“Christmas is a way of lighting a fire in the middle of the darkness of winter…“
I swiped that (I admit) from that impossibly opulent domestic goddess Nigella Lawson, who, despite the sometimes syrupy discourse that can give you the diabetic’s equivalent of an ice-cream headache, manages to say it just so from time to time.
Weihnachten is precisely that. From Middle High German ze wīhen nahten (‘in the holy nights’), a compound of weihen (to hallow) and Nacht (night), the mid-winter nights were already celebrated in Germanic times. The German tradition abounds with gingerbread (Lebkuchen), advent wreaths (Adventskrantz), and few things compare to the warm, spicy headiness of Glühwein (mulled wine) amidst the twinkling, glowing stands of a wintry Christmas market (Christkindlesmarkt) as you pile your basket with Christmas goodies.
France’s more sober Christmas tradition features the midnight mass (messe de minuit), for the more traditional, followed by a turkey (dinde) for the Christmas Eve (Réveillon) dinner and a decadent bûche of chocolate and butter cream and crystallized chestnuts (marrons glacés) supplant dessert. There could be unctuous, pearly foie gras d’oie (fattened goose liver) and if you’re feeling particularly reckless, redolent, delicate slivers of black truffle (truffe) to sanctify your humble mash (purée) – but last I checked at the Galeries Lafayette, the precious melanosporum was going at EUR 2,580 a kilo.
Further east, Bulgaria’s observances, founded in the Orthodox tradition, include the celebration of the Day of St. Ignat, or Ignazhden, on December 20, also believed to be the day Mary went into labor. A lavish Christmas dinner concludes the forty-day advent fast with walnuts and kolaks (ring-shaped cakes) among other things and fortunes for the coming year are told. The table is left uncleared for unexpected guests and this includes koledari or carollers who sing for everything and everyone from unmarried girls, children and soldiers to livestock.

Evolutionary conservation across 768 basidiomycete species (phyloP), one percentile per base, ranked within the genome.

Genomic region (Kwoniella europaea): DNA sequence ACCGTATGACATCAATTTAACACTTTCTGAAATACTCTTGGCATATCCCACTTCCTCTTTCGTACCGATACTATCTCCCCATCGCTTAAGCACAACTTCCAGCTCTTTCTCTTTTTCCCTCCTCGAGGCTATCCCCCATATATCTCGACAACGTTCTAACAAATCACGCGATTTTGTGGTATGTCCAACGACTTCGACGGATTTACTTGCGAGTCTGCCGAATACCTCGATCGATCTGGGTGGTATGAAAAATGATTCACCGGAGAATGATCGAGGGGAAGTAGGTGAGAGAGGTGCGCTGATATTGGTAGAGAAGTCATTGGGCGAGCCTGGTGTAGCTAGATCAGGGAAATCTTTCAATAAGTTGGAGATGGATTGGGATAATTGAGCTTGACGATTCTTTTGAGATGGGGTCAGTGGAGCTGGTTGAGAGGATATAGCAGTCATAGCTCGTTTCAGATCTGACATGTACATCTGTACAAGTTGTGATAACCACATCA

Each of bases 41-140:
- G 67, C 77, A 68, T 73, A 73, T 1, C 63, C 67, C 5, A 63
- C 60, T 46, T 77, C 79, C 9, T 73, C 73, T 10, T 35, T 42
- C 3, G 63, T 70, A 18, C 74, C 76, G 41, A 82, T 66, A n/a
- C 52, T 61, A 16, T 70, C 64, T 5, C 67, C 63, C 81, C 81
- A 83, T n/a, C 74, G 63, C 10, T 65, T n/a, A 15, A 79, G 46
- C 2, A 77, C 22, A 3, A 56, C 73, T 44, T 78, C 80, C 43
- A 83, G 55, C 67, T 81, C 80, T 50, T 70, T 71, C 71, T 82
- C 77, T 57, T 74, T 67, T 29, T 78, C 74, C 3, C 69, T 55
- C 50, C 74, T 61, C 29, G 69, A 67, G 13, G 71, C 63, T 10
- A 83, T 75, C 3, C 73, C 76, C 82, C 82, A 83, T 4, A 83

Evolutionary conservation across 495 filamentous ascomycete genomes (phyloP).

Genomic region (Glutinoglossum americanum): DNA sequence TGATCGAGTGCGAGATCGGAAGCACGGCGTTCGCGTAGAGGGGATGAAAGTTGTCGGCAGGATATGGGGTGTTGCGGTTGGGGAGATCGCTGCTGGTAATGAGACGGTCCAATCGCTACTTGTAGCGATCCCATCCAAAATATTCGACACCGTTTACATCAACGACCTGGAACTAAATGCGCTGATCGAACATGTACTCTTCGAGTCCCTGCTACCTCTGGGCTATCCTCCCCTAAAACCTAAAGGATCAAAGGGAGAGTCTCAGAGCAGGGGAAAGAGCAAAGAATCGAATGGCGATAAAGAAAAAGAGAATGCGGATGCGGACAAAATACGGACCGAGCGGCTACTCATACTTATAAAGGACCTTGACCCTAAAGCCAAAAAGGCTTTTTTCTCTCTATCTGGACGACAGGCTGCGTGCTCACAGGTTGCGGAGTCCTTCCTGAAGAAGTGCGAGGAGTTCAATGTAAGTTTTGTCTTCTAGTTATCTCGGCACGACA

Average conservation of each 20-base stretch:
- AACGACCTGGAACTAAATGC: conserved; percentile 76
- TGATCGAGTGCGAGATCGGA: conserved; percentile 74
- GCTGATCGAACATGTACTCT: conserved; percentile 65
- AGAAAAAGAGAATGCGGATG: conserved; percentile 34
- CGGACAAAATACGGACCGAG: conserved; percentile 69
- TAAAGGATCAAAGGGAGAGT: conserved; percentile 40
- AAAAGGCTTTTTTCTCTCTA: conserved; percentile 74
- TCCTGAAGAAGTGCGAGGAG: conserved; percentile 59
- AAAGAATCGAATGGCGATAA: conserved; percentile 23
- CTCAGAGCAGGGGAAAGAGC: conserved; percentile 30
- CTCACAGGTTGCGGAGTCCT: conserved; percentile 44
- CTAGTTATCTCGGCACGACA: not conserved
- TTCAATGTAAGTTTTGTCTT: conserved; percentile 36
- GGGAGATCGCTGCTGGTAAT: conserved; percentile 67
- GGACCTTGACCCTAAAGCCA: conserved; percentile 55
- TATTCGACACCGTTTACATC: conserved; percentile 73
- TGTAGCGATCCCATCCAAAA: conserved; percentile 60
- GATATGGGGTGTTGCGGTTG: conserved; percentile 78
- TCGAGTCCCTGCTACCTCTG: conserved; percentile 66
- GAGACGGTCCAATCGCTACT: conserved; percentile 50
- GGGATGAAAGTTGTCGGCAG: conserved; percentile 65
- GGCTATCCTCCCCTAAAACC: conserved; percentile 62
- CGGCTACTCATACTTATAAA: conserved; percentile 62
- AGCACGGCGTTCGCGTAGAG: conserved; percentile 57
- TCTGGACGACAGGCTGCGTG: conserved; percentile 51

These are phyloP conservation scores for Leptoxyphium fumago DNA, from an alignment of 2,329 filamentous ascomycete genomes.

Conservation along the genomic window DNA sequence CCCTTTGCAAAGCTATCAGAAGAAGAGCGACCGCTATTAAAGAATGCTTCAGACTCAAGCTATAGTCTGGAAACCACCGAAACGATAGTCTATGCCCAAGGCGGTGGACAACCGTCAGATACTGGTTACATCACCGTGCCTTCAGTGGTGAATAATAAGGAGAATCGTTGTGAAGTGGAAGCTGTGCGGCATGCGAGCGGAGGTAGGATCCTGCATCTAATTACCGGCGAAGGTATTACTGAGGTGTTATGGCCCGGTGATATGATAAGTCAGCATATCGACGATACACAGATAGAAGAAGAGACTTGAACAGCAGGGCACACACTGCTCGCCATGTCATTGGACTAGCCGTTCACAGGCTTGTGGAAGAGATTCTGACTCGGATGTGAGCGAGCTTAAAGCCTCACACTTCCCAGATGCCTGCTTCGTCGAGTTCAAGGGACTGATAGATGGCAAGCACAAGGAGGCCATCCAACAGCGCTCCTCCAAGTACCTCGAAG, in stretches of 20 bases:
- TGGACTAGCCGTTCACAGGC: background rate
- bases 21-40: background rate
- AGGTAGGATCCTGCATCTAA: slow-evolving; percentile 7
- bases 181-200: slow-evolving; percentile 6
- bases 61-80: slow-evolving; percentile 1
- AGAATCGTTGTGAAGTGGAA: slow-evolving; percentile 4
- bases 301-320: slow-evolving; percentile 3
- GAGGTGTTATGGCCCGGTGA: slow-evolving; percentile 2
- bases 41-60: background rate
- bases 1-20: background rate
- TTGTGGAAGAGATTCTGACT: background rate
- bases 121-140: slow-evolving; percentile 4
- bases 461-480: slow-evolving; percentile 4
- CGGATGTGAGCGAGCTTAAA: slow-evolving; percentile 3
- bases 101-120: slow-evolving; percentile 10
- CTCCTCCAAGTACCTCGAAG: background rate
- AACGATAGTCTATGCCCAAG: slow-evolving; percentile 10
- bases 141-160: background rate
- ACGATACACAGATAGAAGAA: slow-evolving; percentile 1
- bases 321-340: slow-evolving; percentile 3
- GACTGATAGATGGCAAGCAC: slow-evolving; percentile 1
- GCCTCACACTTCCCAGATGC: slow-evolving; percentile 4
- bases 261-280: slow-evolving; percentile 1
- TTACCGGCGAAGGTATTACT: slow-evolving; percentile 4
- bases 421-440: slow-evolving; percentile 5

Speaking of carollers, my fondest memories are of school assemblies, which always included such regulars as Good King Wenceslas, The Holly and the Ivy and the eternally rousing renditions of Hark the Herald Angels Sing and O Come all Ye Faithful. Definitely makes up for the Christmas puds posing as paperweights (or was it the other way round?). Although mince pies of late continue to endure as delightfully retro party-food staples and a British classic.
The US has given us the perfection of, pardon the oxymoron, the secular Christmas carol. Have yourself a Merry Little Christmas, Chestnuts Roasting on an Open Fire, Santa Baby (an unapologetic Marilyn-like wish list, which, most hilariously incurred the wrath of half the feminist groups under the sun) and Baby, It’s Cold Outside (coy repartee between two lovers, which incurred the wrath of the other half) to name a few. Of course, all this secularism in a politically correct bid to keep everyone in a spending mood leads to such travesties as holiday shopping for the family tree, Winterval and Luminos (Christmas lights – thank you Harry Potter), which though sociologically quaint at best, is about as linguistically appetizing as, well, dry toast.
Well, who wants dry toast? In these troubled times of Merkozy, the euro crisis, pessimistic elections, financial witch doctoring, and belt-tightening mantras, a little light would not be untoward. So, usually a naysayer by contradiction and Grinch on principle, I say, “Bring on the ice-cream headache! I want my Christmas tree! Eat, drink and be merry!”
Christmas is here.
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